Victorian London - Crime - Prostitution - London Labour and the London Poor - Seclusives, Or Those That Live in Private Houses and Apartments

London Labour and the London Poor
A Cyclopædia of the Condition and Earnings of Those That Will Work, Those That Cannot Work, and Those That Will Not Work.
By Henry Mayhew.
London: Griffin, Bohn, and Company, Stationers' Hall Court. 1862.

[digitised copy kindly provided by Les Butler, ed.]

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Seclusives, Or Those That Live in Private Houses and Apartments
     Two classes of prostitutes come under this denomination - first, kept mistresses, and secondly, prima donnas or those who live in a superior style. The first of these is perhaps the most important division of the entire profession, when considered with regard to its effects upon the higher classes of society. Laïs, when under the protection of a prince of the blood; Aspasia, whose friend is one of the most influential noblemen in the kingdom; Phryne, the chère amie of a well-known officer in the guards, or a man whose wealth is proverbial on the Stock Exchange and the city, - have all great influence upon the tone of morality extant amongst the set in which their distinguished protectors move, and indeed the reflex of their dazzling profligacy falls upon and bewilders those who are in a lower condition of life, acting as an incentive to similar deeds of licentiousness though on a more limited scale. Hardly a parish in London is free from this impurity. Wherever the neighbourhood possesses peculiar charms, wherever the air is purer than ordinary, or the locality fashionably distinguished, these tubercles on the social system penetrate and abound. Again quoting from Dr. Ryan, although we cannot authenticate his statements-
     "It is computed, that 8,000,000l. are expended annually on this vice in London alone. This is easily proved: some girls obtain from twenty to thirty pounds a week, others more, whilst most of those who frequent theatres, casinos, gin palaces, music halls, &c., receive from ten to twelve pounds. Those of a still lower grade obtain about four or five pounds, some less than one pound, and many not ten shillings. If we take the average earnings of each prostitute at 100l. per annum, which is under the amount, it gives the yearly income of eight millions.
     Suppose the average expense of 80,000 amounts to 20l. each, 1,600,000l. is the result. This sum deducted from the earnings leaves 6,400,000l. as the income of the keepers of prostitutes, or supposing 5000 to be the number, above 1000l. per annum each - an enormous income for men in such a situation to derive when compared with the resources of many respectable and professional men.
     Literally every woman who yields to her passions and loses her virtue is a prostitute, but many draw a distinction between those who live by promiscuous intercourse, and those who confine themselves to one man. That this is the case is evident from the returns before us. The metropolitan police do not concern themselves with the higher classes of prostitutes; indeed, it would be impossible, and impertinent as well, were they to make the attempt. Sir Richard Mayne kindly informed us that the latest computation of the number of public prostitutes was made on the 5th of April, 1858, and that the returns then showed a total of 726 (1).
     It is frequently a matter of surprise amongst the friends of a gentleman of position and connection that he exhibits an invincible distaste to marriage. If they were acquainted with his private affairs their astonishment would speedily vanish, for they would find him already to all intents and purposes united to one who possesses charms, talents, and accomplishments, and who will in all probability exercise the same influence over him as long as the former continue to exist. The prevalence of this custom, and the extent of its ramifications is hardly dreamed of, although its effects are felt, and severely. The torch of Hymen burns less brightly than of yore, and even were the blacksmith of Gretna still exercising his vocation, he would find his business diminishing with startling rapidity year by year.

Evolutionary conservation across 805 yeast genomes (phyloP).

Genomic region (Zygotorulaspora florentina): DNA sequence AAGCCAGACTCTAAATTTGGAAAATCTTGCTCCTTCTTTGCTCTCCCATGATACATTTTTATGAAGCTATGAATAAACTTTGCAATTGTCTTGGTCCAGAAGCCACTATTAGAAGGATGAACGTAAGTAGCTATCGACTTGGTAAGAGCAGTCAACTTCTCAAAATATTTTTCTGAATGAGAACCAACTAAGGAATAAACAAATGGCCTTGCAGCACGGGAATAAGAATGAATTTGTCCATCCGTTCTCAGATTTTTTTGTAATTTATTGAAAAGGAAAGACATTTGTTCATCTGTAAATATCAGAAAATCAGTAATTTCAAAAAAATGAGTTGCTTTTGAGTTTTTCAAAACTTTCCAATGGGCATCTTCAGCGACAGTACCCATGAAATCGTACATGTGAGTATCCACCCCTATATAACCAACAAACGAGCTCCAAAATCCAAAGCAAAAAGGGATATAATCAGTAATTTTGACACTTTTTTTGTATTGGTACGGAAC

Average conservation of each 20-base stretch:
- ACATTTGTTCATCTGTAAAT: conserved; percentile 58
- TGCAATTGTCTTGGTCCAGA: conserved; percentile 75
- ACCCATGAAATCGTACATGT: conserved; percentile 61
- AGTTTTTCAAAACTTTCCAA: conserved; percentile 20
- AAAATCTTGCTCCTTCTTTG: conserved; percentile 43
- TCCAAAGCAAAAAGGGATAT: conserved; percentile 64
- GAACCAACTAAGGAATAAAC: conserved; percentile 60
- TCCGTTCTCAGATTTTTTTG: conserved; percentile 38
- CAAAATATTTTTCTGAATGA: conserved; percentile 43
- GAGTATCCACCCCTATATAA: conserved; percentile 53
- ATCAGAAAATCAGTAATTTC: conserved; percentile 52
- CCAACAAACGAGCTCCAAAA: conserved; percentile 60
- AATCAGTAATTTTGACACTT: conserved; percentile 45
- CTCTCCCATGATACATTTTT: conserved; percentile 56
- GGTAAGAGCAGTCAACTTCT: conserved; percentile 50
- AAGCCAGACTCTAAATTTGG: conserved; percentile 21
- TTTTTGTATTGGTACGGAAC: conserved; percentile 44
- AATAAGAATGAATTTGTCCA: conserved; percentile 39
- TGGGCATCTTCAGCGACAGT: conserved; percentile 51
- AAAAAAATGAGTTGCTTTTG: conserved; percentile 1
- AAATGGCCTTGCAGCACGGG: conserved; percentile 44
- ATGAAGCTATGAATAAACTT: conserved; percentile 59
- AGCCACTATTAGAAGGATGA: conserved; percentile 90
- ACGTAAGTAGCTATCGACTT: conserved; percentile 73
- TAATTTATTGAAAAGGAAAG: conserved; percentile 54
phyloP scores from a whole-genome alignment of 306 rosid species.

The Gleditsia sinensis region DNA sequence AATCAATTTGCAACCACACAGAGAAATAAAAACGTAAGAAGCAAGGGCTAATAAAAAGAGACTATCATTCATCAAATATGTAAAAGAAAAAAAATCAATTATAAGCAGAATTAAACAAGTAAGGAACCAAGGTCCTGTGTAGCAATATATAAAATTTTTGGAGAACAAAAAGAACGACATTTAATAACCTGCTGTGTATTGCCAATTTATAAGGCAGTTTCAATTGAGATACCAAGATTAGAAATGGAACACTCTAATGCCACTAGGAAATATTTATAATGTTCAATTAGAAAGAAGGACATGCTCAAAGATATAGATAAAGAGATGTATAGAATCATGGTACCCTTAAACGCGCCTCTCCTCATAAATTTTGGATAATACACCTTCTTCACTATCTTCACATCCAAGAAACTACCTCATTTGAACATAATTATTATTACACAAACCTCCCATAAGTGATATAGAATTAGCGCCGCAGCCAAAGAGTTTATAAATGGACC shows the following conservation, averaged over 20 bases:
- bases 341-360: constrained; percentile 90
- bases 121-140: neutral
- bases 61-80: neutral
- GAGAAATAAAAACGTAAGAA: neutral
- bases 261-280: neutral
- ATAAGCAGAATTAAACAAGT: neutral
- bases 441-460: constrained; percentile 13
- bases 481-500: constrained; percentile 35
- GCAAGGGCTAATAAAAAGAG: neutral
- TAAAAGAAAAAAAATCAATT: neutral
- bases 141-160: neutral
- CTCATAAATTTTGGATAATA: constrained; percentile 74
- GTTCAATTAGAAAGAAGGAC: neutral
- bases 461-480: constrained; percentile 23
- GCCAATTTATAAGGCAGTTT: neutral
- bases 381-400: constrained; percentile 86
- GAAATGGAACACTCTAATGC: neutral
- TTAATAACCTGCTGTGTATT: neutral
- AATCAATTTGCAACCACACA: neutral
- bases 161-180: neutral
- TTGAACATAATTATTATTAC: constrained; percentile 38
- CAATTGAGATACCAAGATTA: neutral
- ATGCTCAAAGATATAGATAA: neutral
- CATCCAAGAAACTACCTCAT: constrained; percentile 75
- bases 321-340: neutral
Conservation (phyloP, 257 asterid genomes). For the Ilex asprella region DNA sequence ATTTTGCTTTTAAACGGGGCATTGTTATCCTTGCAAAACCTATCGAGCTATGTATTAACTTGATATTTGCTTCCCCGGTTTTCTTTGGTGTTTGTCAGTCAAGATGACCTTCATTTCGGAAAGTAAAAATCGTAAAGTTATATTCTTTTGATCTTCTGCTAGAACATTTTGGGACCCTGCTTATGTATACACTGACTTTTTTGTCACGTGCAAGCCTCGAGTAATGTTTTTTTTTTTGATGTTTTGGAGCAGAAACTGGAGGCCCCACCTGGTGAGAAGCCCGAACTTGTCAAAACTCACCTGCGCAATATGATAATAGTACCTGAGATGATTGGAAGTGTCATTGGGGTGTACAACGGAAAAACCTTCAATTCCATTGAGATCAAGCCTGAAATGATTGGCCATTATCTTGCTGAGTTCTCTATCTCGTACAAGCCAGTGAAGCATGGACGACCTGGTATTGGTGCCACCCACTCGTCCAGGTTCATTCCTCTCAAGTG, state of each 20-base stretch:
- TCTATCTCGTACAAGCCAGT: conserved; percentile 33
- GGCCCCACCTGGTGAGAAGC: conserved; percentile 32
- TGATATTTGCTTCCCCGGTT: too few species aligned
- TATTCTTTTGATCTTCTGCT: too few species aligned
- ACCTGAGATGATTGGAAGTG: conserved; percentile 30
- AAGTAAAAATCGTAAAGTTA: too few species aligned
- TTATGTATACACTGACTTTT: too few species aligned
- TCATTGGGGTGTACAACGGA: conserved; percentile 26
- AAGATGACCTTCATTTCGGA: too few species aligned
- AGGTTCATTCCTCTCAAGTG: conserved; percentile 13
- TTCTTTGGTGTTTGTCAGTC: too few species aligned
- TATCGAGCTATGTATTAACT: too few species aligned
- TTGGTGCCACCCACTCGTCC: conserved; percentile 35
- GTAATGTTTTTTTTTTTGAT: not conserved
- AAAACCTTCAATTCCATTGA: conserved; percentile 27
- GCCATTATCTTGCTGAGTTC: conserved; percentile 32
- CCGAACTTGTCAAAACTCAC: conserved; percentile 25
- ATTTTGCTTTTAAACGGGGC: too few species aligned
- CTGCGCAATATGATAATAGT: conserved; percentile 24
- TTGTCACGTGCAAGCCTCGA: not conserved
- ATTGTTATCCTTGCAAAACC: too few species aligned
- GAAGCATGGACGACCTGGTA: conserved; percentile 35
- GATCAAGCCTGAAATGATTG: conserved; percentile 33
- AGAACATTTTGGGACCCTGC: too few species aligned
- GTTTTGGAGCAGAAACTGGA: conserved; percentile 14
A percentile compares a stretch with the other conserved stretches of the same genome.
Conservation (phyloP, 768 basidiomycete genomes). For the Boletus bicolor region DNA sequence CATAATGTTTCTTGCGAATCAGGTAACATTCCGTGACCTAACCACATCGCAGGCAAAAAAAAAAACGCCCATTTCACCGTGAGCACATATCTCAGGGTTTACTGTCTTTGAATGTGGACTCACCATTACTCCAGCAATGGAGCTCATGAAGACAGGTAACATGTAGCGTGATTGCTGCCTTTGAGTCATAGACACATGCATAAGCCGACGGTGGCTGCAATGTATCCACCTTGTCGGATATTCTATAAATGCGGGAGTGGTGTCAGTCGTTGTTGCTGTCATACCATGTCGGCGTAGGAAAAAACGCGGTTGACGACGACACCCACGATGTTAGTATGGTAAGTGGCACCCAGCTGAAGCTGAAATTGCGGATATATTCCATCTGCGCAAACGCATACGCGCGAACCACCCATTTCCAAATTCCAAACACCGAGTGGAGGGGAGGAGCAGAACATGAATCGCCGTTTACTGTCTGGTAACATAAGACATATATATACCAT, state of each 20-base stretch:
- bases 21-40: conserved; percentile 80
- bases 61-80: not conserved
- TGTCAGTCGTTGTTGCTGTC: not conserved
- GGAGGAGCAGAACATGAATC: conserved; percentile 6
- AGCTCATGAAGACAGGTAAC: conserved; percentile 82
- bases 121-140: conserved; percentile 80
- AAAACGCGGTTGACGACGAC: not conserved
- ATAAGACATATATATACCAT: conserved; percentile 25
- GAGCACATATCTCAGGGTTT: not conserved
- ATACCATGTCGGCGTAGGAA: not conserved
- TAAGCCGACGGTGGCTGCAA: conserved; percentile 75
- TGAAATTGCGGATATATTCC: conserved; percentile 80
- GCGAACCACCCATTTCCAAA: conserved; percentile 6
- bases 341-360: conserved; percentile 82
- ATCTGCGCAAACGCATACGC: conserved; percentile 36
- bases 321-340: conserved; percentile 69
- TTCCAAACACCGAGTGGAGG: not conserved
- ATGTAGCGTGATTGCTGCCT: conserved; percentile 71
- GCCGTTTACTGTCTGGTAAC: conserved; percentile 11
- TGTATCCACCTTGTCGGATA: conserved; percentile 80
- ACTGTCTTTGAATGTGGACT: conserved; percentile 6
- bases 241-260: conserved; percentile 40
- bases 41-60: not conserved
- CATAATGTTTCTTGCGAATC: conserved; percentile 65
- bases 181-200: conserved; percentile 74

It is a great mistake to suppose that kept mistresses are without friends and without society; on the contrary, their acquaintance, if not select, is numerous, and it is their custom to order their broughams or their pony carriages, and at the fashionable hour pay visits and leave cards on one another.
     (1) Life and Adventures of Col. George Hanger, 1704.
     They possess no great sense of honour, although they are generally more or less religious. If they take a fancy to a man they do not hesitate to admit him to their favour. Most kept women have several lovers who are in the habit of calling upon them at different times, and as they are extremely careful in conducting these amours they perpetrate infidelity with impunity, and in ninety-nine cases out of a hundred escape detection. When they are unmasked, the process, unless the man is very much infatuated, is of course summary in the extreme. They are dismissed probably with a handsome douceur and sent once more adrift. They do not remain long, however, in the majority of cases, without finding another protector.
     A woman who called herself Lady ---- met her admirer at a house in Bolton Row that she was in the habit of frequenting. At first sight Lord ---- became enamoured, and proposed sur le champ, after a little preliminary conversation, that she should live with him. The proposal with equal rapidity and eagerness was accepted, and without further deliberation his lordship took a house for her in one of the terraces overlooking the Regent's Park, allowed her four thousand a year, and came as frequently as he could, to pass his time in her society. She immediately set up a carriage and a stud, took a box at the opera on the pit tier, and lived, as she very well could, in excellent style. The munificence of her friend did not decrease by the lapse of time. She frequently received presents of jewelry from him, and his marks of attention were constant as they were various. The continual contemplation of her charms instead of producing satiety added fuel to the fire, and he was never happy when out of her sight. This continued until one day he met a young man in her loge at the opera, whom she introduced as her cousin. This incident aroused his suspicions, and he determined to watch her more closely. She was surrounded by spies, and in reality did not possess one confidential attendant, for they were all bribed to betray her. For a time, more by accident than precaution or care on her part, she succeeded in eluding their vigilance, but at last the catastrophe happened; she was surprised with her paramour in a position that placed doubt out of the question, and the next day his lordship, with a few sarcastic remarks, gave her her congé and five hundred pounds.